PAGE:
Robert McKee

Sunday, August 11, 2013

Mamet On Stage Directions

"Don't write stage directions. If it is not apparent what the character is trying to accomplish by saying the line, telling us how the character said it, or whether or not she moved to the couch isn't going to aid the case. We might understand better what the character means, but we aren't particularly going to care."
David Mamet

Saturday, August 10, 2013

Write What You Know. Really?

"Writing teachers invariably tell students, Write about what you know. That’s, of course, what you have to do, but on the other hand, how do you know what you know until you’ve written it? Writing is knowing. What did Kafka know? The insurance business? So that kind of advice is foolish, because it presumes that you have to go out to a war to be able to do war. Well, some do and some don’t. I’ve had very little experience in my life. In fact, I try to avoid experience if I can. Most experience is bad."
E. L. Doctorow
Doctorow is the author of eight novels, among them Ragtime, which was made into a wonderful musical with a book by Terrence McNally, lyrics by Lynn Ahrens, and music by Stephen Flaherty.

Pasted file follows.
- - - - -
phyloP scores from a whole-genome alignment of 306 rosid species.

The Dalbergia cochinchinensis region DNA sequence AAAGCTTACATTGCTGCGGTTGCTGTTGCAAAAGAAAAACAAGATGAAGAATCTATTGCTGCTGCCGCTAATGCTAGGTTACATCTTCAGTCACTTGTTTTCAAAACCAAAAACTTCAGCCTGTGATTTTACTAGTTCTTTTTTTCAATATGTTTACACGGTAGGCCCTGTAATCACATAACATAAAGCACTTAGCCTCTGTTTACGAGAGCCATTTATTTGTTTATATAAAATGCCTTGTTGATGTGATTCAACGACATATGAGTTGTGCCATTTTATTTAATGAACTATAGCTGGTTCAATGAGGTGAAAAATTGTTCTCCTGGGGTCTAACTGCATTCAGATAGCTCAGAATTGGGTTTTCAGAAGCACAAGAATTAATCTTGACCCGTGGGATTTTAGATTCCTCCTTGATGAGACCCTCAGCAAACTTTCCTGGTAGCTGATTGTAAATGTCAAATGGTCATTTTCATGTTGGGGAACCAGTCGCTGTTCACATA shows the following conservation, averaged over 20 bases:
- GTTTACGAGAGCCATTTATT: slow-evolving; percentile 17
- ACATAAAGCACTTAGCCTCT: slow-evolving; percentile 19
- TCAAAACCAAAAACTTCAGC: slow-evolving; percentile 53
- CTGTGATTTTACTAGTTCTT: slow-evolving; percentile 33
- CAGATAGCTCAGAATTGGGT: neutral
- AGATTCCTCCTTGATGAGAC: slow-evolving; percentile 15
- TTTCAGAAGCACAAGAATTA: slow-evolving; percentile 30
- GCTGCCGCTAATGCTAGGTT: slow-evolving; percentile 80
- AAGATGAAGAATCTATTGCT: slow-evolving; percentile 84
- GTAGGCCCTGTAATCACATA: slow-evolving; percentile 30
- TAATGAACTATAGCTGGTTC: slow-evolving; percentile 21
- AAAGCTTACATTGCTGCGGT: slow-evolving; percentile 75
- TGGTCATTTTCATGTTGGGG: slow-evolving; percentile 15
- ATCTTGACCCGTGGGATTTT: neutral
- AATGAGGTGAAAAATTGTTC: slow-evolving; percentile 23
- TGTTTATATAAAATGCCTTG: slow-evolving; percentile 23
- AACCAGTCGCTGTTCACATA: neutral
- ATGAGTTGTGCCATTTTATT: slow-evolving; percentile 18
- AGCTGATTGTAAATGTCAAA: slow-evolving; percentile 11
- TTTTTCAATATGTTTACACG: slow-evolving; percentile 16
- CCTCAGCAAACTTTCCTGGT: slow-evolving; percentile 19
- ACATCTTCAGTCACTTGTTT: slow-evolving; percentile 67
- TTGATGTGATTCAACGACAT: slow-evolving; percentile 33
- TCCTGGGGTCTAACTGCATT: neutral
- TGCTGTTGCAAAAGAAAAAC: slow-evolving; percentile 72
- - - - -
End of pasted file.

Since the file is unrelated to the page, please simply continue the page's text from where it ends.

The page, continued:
Friday, August 9, 2013

Your Story In Three Sentences

There is a very simple method to find out whether a first idea has the potential to become a project. It has proved useful for me, and if you are a writer or another kind of storyteller you may want to try it out. Outline your idea in three sentences, and three sentences only. Sentence One: Describe your main character and his goal or desire. Sentence Two: List the obstacles, conflicts and antagonists that stand in the way of your main character's goal. Sentence Three: State how the main character's story ends and how he changes. - Now put the three sentences aside for a few days. Then read them again. If you think, ah, that could be a great story, you have another project. Otherwise you can erase the three sentences from your computer and forget about the idea.

Thursday, August 8, 2013

Wednesday, August 7, 2013

Plot or character - what's more important?